It is a truism that our future prosperity depends on how well that process is managed. History teaches us that the co-ordination of all these decisions, the management of all these risks, is what workably competitive markets do best, given a credible policy framework and effective governance.

A key element of any credible policy framework that investors need in order to continue to provide secure, reliable energy at the best price for customers, relates to the emissions reductions policy for the energy sector.


Many of you would be aware that the AEMC recently completed a report at the request of the COAG Energy Council that analysed three types of emissions reduction policy mechanisms, each designed to meet the electricity sector’s share of Australia’s Paris targets. The mechanisms we looked at were:

  • A market-based mechanism which would involve the establishment of a declining Emissions Intensity Target and scheme for the electricity sector.
  • A technology subsidy which would involve extending the existing LRET subsidy mechanism for new renewable generation capacity.
  • Government regulation involving a staged approach to fossil-fuelled generator exit.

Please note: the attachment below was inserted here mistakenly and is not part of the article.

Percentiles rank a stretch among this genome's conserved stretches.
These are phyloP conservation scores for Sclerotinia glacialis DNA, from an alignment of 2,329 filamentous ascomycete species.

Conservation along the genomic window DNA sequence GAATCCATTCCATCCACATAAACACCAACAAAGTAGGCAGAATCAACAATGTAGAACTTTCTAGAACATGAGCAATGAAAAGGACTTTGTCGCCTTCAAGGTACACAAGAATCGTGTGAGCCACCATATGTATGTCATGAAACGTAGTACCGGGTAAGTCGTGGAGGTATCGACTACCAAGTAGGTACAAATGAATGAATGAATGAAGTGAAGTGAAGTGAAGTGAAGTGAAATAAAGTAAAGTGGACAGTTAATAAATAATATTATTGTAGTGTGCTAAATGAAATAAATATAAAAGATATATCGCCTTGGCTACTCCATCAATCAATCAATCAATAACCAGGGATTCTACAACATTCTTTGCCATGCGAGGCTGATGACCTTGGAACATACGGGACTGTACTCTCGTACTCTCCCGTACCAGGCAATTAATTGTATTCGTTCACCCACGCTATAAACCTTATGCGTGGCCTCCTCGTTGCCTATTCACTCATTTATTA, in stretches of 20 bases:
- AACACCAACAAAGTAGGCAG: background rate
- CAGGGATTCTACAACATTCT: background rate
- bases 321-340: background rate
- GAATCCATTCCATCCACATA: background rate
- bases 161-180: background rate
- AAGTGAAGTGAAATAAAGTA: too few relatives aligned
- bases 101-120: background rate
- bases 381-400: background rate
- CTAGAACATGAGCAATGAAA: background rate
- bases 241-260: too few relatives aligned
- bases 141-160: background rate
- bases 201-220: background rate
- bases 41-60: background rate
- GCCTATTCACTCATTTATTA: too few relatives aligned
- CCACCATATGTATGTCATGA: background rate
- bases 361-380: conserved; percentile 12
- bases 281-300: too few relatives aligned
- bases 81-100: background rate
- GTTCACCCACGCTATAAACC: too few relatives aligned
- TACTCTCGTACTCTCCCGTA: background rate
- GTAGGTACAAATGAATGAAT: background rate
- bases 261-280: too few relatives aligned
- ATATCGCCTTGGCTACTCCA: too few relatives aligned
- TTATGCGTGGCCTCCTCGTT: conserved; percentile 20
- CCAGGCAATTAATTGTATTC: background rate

The absolute outcomes of the analysis are less important than the relative performance of each of the mechanisms. It wasn’t a forecasting exercise, rather an exercise in explaining the characteristics of each of the three broad choices of mechanisms that could be used.

For example the analysis showed that an emissions intensity target is the most cost effective, scalable, and robust emissions reduction mechanism of the three. This was the case even when it was tested against a range of sensitivities – different views of the future - including high demand and low demand, high gas prices, low technology costs, and variations in the emissions reduction target.

The aim of this work however was not to recommend a particular mechanism, but to explore the impacts each would have on the energy market and consumers and to highlight the policy design characteristics that allow some mechanisms to better integrate with the energy sector than others.

A key characteristic that helps a mechanism achieve emissions reductions at the same time as supporting the delivery of secure, reliable energy at the best price for consumers is the ability to self-correct when future demand and technology costs inevitably turn out to be different from what is expected today. They also allow a mechanism to accommodate changes in the emissions reduction target over time.